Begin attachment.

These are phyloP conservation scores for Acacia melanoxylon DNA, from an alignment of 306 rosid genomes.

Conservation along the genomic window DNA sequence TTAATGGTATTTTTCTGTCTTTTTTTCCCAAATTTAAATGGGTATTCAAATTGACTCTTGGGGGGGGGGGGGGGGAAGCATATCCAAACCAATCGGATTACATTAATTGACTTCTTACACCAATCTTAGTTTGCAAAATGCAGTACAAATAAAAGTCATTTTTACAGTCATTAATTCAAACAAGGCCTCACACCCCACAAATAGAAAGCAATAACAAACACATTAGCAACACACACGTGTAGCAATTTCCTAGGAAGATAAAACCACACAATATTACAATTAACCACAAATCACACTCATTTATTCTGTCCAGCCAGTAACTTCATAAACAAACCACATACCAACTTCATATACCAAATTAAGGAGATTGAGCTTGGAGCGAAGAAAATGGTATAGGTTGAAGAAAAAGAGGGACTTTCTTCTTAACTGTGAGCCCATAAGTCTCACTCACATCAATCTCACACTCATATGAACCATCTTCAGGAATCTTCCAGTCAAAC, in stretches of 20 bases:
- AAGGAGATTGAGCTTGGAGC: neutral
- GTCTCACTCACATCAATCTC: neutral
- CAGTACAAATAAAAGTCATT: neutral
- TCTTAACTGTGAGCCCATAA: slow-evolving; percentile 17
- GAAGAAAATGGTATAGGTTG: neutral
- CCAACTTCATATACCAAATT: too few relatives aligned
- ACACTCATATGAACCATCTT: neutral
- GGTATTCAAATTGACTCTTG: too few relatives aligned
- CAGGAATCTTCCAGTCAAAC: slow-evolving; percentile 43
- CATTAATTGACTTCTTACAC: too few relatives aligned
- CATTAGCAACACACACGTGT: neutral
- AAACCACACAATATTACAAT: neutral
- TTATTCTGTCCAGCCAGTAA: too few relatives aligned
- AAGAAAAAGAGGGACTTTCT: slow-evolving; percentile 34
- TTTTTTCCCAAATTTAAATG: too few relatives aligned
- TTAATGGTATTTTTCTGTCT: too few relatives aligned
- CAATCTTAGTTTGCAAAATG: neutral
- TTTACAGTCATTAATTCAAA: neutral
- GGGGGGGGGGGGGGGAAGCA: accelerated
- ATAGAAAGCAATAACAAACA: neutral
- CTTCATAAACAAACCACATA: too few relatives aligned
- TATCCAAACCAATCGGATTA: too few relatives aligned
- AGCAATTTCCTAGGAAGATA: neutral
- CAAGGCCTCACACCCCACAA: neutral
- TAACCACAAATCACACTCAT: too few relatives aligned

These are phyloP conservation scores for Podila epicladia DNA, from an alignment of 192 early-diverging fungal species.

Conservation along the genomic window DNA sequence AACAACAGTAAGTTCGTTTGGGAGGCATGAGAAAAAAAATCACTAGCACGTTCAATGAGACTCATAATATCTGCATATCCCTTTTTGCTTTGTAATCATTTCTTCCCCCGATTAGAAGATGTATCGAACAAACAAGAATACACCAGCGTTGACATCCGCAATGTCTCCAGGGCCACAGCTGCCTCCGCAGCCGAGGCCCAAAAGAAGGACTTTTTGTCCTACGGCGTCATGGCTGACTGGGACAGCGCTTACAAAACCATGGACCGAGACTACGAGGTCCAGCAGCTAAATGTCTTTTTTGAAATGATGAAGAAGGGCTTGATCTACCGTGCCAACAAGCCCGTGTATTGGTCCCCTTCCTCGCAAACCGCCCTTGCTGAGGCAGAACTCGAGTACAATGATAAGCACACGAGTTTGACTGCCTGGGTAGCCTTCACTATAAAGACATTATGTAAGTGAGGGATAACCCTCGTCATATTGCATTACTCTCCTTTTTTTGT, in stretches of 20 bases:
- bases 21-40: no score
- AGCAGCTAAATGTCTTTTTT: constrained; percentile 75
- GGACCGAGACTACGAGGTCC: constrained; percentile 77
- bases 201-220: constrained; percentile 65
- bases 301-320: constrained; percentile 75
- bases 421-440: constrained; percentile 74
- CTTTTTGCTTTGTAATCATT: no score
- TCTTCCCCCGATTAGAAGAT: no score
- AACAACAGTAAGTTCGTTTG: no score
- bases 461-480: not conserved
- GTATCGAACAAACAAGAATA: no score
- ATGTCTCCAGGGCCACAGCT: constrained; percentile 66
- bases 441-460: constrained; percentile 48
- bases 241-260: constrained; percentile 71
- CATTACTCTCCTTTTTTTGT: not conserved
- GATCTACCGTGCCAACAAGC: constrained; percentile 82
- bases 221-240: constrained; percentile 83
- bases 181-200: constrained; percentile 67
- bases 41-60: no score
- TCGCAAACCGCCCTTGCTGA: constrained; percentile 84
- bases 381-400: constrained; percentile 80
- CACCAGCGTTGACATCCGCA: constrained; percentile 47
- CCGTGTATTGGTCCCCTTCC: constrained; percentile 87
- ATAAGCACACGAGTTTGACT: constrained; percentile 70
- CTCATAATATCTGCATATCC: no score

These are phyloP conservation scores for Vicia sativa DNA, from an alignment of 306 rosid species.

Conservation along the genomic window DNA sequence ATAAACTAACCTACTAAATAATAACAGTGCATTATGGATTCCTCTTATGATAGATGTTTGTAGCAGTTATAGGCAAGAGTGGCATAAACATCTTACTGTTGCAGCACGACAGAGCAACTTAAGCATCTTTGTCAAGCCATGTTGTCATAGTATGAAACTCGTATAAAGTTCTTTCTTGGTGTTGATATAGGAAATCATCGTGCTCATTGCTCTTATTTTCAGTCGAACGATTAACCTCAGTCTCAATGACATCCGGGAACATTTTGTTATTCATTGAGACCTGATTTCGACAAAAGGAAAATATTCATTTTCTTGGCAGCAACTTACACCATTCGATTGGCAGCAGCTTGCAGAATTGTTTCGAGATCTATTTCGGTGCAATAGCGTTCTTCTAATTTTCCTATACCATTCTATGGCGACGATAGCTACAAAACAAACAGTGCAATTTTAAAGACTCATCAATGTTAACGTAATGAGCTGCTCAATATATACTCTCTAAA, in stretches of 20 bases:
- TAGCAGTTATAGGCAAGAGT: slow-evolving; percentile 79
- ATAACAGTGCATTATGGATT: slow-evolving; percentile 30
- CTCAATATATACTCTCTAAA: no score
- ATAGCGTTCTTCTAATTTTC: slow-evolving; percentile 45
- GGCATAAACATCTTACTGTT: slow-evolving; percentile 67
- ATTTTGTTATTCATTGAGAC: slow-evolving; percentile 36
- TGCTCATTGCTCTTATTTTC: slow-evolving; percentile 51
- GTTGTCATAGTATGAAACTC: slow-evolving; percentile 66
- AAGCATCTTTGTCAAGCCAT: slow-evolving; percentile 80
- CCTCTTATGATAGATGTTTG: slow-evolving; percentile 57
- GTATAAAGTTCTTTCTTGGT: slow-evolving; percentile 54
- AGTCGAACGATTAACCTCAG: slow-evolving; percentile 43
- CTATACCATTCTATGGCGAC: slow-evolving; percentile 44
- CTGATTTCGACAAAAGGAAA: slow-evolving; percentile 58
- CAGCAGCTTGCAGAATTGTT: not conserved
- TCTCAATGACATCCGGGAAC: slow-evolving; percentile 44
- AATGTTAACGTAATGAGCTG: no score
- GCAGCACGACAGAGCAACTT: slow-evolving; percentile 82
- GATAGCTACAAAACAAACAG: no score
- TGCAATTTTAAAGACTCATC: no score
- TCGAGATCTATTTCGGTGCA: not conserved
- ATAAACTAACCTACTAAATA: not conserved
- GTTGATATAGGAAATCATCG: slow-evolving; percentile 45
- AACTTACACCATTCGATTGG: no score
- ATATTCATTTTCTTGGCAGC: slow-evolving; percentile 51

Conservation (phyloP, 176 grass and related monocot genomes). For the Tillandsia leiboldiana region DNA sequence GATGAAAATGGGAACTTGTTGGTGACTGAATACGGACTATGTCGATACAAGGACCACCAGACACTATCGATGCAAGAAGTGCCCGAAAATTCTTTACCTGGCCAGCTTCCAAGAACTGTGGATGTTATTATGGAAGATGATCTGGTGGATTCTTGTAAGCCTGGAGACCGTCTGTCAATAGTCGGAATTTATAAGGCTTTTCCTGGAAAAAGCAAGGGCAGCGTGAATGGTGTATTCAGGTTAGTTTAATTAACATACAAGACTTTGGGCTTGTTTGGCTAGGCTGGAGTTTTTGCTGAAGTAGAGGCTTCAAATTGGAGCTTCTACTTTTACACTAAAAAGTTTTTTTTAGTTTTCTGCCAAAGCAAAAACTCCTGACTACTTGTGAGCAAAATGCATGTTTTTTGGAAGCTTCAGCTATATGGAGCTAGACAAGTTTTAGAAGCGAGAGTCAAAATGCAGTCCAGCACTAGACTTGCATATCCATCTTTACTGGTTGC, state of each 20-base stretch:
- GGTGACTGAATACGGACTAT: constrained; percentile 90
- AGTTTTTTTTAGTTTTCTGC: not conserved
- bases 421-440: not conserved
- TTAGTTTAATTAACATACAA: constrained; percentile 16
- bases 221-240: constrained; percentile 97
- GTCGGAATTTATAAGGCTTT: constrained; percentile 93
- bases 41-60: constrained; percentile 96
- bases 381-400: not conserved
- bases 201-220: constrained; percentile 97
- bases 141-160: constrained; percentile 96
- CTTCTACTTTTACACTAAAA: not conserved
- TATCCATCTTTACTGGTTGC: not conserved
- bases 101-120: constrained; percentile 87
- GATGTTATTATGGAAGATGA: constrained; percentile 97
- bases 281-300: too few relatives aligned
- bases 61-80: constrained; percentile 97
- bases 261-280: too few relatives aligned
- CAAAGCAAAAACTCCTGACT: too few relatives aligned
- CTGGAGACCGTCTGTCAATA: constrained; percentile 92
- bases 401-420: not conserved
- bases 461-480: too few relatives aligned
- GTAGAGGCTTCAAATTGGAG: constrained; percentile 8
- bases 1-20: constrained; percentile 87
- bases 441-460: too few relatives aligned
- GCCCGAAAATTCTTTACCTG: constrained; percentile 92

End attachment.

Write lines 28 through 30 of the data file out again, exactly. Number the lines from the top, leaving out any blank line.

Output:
These are phyloP conservation scores for Podila epicladia DNA, from an alignment of 192 early-diverging fungal species.

Conservation along the genomic window DNA sequence AACAACAGTAAGTTCGTTTGGGAGGCATGAGAAAAAAAATCACTAGCACGTTCAATGAGACTCATAATATCTGCATATCCCTTTTTGCTTTGTAATCATTTCTTCCCCCGATTAGAAGATGTATCGAACAAACAAGAATACACCAGCGTTGACATCCGCAATGTCTCCAGGGCCACAGCTGCCTCCGCAGCCGAGGCCCAAAAGAAGGACTTTTTGTCCTACGGCGTCATGGCTGACTGGGACAGCGCTTACAAAACCATGGACCGAGACTACGAGGTCCAGCAGCTAAATGTCTTTTTTGAAATGATGAAGAAGGGCTTGATCTACCGTGCCAACAAGCCCGTGTATTGGTCCCCTTCCTCGCAAACCGCCCTTGCTGAGGCAGAACTCGAGTACAATGATAAGCACACGAGTTTGACTGCCTGGGTAGCCTTCACTATAAAGACATTATGTAAGTGAGGGATAACCCTCGTCATATTGCATTACTCTCCTTTTTTTGT, in stretches of 20 bases:
- bases 21-40: no score